March 30, 2013


A Sustainable Budget Should Endure Any Storm (N. GREGORY MANKIW, March 30, 2013, NY Times)

[T]he federal government can run budget deficits year after year, racking up ever-higher debt. And, indeed, that is pretty much what it has done throughout history. With the exception of a few years starting in the late 1990s, when the Internet bubble fueled an economic boom, goosed tax revenue and made President Clinton look like a miracle worker, the federal government has run a budget deficit consistently for the last 40 years. The debt that the federal government owes to the public has risen to about $12 trillion, from $341 billion in 1973.

It may be tempting to look at these facts and to conclude that there's no limit to what the federal government can borrow. But that would be a mistake. Even though the credit markets give the government more latitude than they give to ordinary individuals, the government still faces limits. It can borrow for a long time, perhaps even forever, but it can't go nuts about it.

A metric that economists often use to evaluate a government's fiscal position is the ratio of the government debt to the nation's gross domestic product. G.D.P. measures the total income in the economy and thus reflects the government's tax base. The higher the debt-to-G.D.P. ratio, the more a government will struggle to service its outstanding liabilities.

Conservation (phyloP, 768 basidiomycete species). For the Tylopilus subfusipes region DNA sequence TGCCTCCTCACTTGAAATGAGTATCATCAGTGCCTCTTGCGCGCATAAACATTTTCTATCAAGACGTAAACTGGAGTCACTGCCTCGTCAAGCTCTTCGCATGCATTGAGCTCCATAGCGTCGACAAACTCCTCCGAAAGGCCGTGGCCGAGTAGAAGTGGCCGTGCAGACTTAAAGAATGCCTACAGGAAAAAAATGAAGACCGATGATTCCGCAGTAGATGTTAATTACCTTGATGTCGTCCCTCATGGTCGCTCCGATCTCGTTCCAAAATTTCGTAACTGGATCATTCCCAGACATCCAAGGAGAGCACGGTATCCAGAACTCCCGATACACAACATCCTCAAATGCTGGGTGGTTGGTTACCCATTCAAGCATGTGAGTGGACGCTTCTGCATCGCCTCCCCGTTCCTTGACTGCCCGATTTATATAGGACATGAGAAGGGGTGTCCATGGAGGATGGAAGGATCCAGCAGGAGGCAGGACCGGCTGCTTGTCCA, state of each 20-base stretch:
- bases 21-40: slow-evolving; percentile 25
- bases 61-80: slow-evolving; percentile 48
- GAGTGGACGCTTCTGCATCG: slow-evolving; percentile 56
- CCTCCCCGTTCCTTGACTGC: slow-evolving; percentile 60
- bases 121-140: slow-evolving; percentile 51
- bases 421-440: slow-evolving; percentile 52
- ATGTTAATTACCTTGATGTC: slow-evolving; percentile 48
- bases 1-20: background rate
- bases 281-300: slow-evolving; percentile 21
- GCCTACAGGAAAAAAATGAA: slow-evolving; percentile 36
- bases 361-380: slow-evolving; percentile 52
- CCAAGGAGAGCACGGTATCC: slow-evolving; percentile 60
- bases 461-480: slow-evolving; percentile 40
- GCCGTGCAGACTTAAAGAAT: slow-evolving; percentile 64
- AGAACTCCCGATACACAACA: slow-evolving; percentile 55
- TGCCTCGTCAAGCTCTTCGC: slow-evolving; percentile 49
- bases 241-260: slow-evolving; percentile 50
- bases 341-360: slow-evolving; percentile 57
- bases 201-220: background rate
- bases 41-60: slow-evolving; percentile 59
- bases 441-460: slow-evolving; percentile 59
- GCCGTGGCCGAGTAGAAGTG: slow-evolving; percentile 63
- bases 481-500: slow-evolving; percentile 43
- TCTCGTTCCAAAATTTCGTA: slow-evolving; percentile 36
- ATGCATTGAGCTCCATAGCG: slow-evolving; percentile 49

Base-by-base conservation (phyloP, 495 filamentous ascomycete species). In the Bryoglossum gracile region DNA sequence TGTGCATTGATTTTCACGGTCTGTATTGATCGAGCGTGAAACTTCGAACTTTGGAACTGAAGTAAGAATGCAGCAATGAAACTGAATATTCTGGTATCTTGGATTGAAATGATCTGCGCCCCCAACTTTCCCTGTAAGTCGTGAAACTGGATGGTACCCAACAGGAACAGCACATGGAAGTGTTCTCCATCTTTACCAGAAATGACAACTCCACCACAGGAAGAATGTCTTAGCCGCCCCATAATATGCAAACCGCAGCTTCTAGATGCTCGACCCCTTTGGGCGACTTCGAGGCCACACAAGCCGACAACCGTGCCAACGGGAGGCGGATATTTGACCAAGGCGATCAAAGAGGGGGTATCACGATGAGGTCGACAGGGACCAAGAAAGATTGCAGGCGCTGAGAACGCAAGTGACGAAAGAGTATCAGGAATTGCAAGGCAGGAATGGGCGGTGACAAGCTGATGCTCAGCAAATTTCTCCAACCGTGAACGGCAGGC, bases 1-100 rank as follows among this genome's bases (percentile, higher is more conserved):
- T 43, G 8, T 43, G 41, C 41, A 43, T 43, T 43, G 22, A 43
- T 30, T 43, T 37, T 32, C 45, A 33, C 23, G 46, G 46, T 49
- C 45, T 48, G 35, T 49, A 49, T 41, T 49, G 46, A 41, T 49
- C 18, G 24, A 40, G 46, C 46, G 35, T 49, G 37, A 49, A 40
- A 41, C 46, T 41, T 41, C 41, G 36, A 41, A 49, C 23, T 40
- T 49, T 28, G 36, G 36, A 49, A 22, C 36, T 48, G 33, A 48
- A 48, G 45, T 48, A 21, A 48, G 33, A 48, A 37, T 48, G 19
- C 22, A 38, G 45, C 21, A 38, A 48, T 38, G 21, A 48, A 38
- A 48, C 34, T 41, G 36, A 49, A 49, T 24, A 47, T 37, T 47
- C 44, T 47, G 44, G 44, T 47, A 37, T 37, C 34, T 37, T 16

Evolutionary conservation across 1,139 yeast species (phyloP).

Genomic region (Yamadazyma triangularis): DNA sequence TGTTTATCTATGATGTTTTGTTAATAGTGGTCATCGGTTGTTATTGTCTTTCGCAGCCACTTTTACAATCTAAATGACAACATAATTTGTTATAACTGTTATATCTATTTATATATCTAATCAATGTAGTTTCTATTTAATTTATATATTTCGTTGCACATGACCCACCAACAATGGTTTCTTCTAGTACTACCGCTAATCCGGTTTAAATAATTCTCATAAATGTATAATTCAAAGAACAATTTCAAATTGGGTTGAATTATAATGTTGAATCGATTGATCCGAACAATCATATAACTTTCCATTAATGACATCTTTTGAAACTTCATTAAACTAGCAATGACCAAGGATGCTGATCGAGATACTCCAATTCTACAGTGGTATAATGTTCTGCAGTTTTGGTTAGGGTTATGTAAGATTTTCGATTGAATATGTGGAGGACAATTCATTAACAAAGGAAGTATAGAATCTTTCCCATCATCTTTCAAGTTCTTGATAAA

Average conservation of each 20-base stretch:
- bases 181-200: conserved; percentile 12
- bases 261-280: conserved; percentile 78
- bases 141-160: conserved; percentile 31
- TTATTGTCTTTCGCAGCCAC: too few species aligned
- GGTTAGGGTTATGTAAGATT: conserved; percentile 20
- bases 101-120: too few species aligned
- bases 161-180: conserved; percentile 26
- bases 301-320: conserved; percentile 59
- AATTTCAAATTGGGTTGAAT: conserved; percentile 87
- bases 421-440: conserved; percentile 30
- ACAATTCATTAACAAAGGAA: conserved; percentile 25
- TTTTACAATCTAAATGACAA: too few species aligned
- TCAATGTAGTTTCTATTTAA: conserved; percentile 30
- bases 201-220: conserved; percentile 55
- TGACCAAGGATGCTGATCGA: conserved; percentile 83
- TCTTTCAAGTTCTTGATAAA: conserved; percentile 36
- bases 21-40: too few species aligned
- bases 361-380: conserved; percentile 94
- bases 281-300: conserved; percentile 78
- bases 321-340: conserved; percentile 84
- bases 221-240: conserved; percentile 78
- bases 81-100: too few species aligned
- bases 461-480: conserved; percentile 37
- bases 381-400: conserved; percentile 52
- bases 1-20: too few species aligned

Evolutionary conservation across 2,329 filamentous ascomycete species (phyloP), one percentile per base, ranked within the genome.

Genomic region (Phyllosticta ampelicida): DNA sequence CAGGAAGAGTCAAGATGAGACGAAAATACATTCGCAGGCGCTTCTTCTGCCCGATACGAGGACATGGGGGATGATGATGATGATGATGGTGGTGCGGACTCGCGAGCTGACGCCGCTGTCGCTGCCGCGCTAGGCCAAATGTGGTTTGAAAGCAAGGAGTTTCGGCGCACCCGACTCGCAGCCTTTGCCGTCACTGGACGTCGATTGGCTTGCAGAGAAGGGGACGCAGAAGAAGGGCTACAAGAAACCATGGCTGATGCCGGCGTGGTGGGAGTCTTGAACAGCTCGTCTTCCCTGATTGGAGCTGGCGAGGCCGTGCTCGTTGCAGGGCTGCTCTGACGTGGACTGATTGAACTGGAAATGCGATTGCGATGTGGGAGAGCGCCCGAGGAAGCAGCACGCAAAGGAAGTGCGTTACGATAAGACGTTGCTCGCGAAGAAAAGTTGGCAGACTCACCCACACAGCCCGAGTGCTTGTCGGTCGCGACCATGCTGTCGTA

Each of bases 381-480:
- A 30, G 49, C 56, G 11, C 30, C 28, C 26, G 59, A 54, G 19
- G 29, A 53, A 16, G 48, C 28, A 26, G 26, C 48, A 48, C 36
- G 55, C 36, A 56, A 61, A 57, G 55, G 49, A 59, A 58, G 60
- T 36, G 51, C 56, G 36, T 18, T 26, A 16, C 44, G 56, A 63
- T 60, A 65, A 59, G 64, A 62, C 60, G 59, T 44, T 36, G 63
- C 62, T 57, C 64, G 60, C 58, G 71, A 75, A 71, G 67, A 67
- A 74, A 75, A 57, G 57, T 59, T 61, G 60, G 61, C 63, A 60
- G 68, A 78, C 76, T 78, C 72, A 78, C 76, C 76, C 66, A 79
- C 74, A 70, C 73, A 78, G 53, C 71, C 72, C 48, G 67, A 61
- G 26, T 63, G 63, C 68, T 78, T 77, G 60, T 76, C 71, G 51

As a nation, the United States was born with a debt-to-G.D.P. ratio of about 42 percent, thanks to loans that were taken out to finance the American Revolution. In fact, throughout the nation's history, the most common cause of increases in the debt-to-G.D.P. ratio has been the expenses associated with military conflict.

The Civil War increased the ratio from 2 percent in 1860 to 34 percent in 1865. World War I increased it from 3 percent in 1914 to 31 percent in 1919. And World War II increased it from 44 percent in 1941 to 109 percent in 1946, the highest level in history.

...we're just now finishing up the Long War at 77% of GDP and we saw during the interval after the Wall fell how quickly we could turn deficits into surpluses.  The question is whether the global economy can withstand a declining US debt.  It seems unlikely.

Posted by at March 30, 2013 7:45 PM

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